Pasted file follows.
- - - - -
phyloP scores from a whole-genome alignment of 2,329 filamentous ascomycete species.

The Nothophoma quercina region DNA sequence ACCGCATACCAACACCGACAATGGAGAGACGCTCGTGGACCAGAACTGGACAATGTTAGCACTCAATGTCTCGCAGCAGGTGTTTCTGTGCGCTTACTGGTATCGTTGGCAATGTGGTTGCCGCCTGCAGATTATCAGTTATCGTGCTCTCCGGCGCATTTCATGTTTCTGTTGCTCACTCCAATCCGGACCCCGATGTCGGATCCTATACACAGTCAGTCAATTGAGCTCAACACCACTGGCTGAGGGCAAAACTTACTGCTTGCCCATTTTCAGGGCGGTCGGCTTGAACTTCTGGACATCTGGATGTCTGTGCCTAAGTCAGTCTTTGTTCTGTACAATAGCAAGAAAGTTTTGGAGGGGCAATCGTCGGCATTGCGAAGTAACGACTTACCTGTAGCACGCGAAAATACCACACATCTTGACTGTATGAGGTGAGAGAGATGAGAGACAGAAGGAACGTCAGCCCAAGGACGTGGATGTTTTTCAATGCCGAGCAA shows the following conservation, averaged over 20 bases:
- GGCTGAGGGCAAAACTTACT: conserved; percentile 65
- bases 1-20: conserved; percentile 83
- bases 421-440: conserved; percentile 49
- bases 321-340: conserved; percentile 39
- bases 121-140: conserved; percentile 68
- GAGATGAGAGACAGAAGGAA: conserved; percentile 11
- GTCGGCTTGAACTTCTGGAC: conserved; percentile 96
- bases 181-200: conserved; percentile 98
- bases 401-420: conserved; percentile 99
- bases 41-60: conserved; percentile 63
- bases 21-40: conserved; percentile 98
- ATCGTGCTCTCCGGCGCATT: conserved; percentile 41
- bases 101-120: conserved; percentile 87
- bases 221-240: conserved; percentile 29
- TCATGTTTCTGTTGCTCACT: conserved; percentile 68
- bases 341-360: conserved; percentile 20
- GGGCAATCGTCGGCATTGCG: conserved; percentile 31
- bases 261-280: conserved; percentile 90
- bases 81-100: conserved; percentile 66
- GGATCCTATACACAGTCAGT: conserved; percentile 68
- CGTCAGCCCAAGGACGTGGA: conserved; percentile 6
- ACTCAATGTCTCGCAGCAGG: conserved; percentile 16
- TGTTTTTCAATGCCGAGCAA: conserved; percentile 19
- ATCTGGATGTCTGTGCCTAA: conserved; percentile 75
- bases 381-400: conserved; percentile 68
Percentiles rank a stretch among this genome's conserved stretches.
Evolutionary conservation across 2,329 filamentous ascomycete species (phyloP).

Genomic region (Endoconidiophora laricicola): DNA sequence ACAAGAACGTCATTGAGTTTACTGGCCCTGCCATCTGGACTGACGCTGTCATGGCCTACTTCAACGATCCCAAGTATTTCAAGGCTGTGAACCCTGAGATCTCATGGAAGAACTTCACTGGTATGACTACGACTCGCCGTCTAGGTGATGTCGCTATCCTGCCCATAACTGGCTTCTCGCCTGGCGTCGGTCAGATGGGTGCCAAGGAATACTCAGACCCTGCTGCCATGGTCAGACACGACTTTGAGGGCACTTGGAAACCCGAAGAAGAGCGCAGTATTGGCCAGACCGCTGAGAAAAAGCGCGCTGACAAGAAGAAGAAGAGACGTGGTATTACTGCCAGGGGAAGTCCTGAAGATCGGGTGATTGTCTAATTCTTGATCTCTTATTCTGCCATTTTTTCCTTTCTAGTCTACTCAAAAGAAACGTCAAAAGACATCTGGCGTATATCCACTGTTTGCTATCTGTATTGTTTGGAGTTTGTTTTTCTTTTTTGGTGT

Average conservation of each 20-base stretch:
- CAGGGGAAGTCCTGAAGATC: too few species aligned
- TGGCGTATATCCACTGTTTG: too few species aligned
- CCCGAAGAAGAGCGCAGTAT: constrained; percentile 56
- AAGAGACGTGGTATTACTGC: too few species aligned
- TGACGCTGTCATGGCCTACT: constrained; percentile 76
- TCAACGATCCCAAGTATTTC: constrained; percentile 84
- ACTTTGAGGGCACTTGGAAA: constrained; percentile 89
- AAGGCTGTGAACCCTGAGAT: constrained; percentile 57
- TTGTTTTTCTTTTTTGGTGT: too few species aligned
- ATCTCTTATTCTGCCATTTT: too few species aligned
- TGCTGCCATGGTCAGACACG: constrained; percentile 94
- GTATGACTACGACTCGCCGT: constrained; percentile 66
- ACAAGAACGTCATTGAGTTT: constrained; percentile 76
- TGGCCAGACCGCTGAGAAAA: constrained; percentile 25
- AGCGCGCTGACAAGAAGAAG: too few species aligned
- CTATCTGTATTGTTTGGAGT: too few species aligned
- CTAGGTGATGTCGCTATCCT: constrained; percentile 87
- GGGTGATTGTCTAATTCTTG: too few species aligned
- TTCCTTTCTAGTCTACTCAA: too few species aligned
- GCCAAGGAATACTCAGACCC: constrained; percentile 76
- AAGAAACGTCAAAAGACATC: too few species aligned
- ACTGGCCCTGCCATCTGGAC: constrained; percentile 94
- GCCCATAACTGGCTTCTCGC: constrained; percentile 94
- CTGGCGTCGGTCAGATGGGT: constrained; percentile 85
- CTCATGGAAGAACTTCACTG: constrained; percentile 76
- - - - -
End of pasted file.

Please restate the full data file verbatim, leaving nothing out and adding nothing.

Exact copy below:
phyloP scores from a whole-genome alignment of 2,329 filamentous ascomycete species.

The Nothophoma quercina region DNA sequence ACCGCATACCAACACCGACAATGGAGAGACGCTCGTGGACCAGAACTGGACAATGTTAGCACTCAATGTCTCGCAGCAGGTGTTTCTGTGCGCTTACTGGTATCGTTGGCAATGTGGTTGCCGCCTGCAGATTATCAGTTATCGTGCTCTCCGGCGCATTTCATGTTTCTGTTGCTCACTCCAATCCGGACCCCGATGTCGGATCCTATACACAGTCAGTCAATTGAGCTCAACACCACTGGCTGAGGGCAAAACTTACTGCTTGCCCATTTTCAGGGCGGTCGGCTTGAACTTCTGGACATCTGGATGTCTGTGCCTAAGTCAGTCTTTGTTCTGTACAATAGCAAGAAAGTTTTGGAGGGGCAATCGTCGGCATTGCGAAGTAACGACTTACCTGTAGCACGCGAAAATACCACACATCTTGACTGTATGAGGTGAGAGAGATGAGAGACAGAAGGAACGTCAGCCCAAGGACGTGGATGTTTTTCAATGCCGAGCAA shows the following conservation, averaged over 20 bases:
- GGCTGAGGGCAAAACTTACT: conserved; percentile 65
- bases 1-20: conserved; percentile 83
- bases 421-440: conserved; percentile 49
- bases 321-340: conserved; percentile 39
- bases 121-140: conserved; percentile 68
- GAGATGAGAGACAGAAGGAA: conserved; percentile 11
- GTCGGCTTGAACTTCTGGAC: conserved; percentile 96
- bases 181-200: conserved; percentile 98
- bases 401-420: conserved; percentile 99
- bases 41-60: conserved; percentile 63
- bases 21-40: conserved; percentile 98
- ATCGTGCTCTCCGGCGCATT: conserved; percentile 41
- bases 101-120: conserved; percentile 87
- bases 221-240: conserved; percentile 29
- TCATGTTTCTGTTGCTCACT: conserved; percentile 68
- bases 341-360: conserved; percentile 20
- GGGCAATCGTCGGCATTGCG: conserved; percentile 31
- bases 261-280: conserved; percentile 90
- bases 81-100: conserved; percentile 66
- GGATCCTATACACAGTCAGT: conserved; percentile 68
- CGTCAGCCCAAGGACGTGGA: conserved; percentile 6
- ACTCAATGTCTCGCAGCAGG: conserved; percentile 16
- TGTTTTTCAATGCCGAGCAA: conserved; percentile 19
- ATCTGGATGTCTGTGCCTAA: conserved; percentile 75
- bases 381-400: conserved; percentile 68
Percentiles rank a stretch among this genome's conserved stretches.
Evolutionary conservation across 2,329 filamentous ascomycete species (phyloP).

Genomic region (Endoconidiophora laricicola): DNA sequence ACAAGAACGTCATTGAGTTTACTGGCCCTGCCATCTGGACTGACGCTGTCATGGCCTACTTCAACGATCCCAAGTATTTCAAGGCTGTGAACCCTGAGATCTCATGGAAGAACTTCACTGGTATGACTACGACTCGCCGTCTAGGTGATGTCGCTATCCTGCCCATAACTGGCTTCTCGCCTGGCGTCGGTCAGATGGGTGCCAAGGAATACTCAGACCCTGCTGCCATGGTCAGACACGACTTTGAGGGCACTTGGAAACCCGAAGAAGAGCGCAGTATTGGCCAGACCGCTGAGAAAAAGCGCGCTGACAAGAAGAAGAAGAGACGTGGTATTACTGCCAGGGGAAGTCCTGAAGATCGGGTGATTGTCTAATTCTTGATCTCTTATTCTGCCATTTTTTCCTTTCTAGTCTACTCAAAAGAAACGTCAAAAGACATCTGGCGTATATCCACTGTTTGCTATCTGTATTGTTTGGAGTTTGTTTTTCTTTTTTGGTGT

Average conservation of each 20-base stretch:
- CAGGGGAAGTCCTGAAGATC: too few species aligned
- TGGCGTATATCCACTGTTTG: too few species aligned
- CCCGAAGAAGAGCGCAGTAT: constrained; percentile 56
- AAGAGACGTGGTATTACTGC: too few species aligned
- TGACGCTGTCATGGCCTACT: constrained; percentile 76
- TCAACGATCCCAAGTATTTC: constrained; percentile 84
- ACTTTGAGGGCACTTGGAAA: constrained; percentile 89
- AAGGCTGTGAACCCTGAGAT: constrained; percentile 57
- TTGTTTTTCTTTTTTGGTGT: too few species aligned
- ATCTCTTATTCTGCCATTTT: too few species aligned
- TGCTGCCATGGTCAGACACG: constrained; percentile 94
- GTATGACTACGACTCGCCGT: constrained; percentile 66
- ACAAGAACGTCATTGAGTTT: constrained; percentile 76
- TGGCCAGACCGCTGAGAAAA: constrained; percentile 25
- AGCGCGCTGACAAGAAGAAG: too few species aligned
- CTATCTGTATTGTTTGGAGT: too few species aligned
- CTAGGTGATGTCGCTATCCT: constrained; percentile 87
- GGGTGATTGTCTAATTCTTG: too few species aligned
- TTCCTTTCTAGTCTACTCAA: too few species aligned
- GCCAAGGAATACTCAGACCC: constrained; percentile 76
- AAGAAACGTCAAAAGACATC: too few species aligned
- ACTGGCCCTGCCATCTGGAC: constrained; percentile 94
- GCCCATAACTGGCTTCTCGC: constrained; percentile 94
- CTGGCGTCGGTCAGATGGGT: constrained; percentile 85
- CTCATGGAAGAACTTCACTG: constrained; percentile 76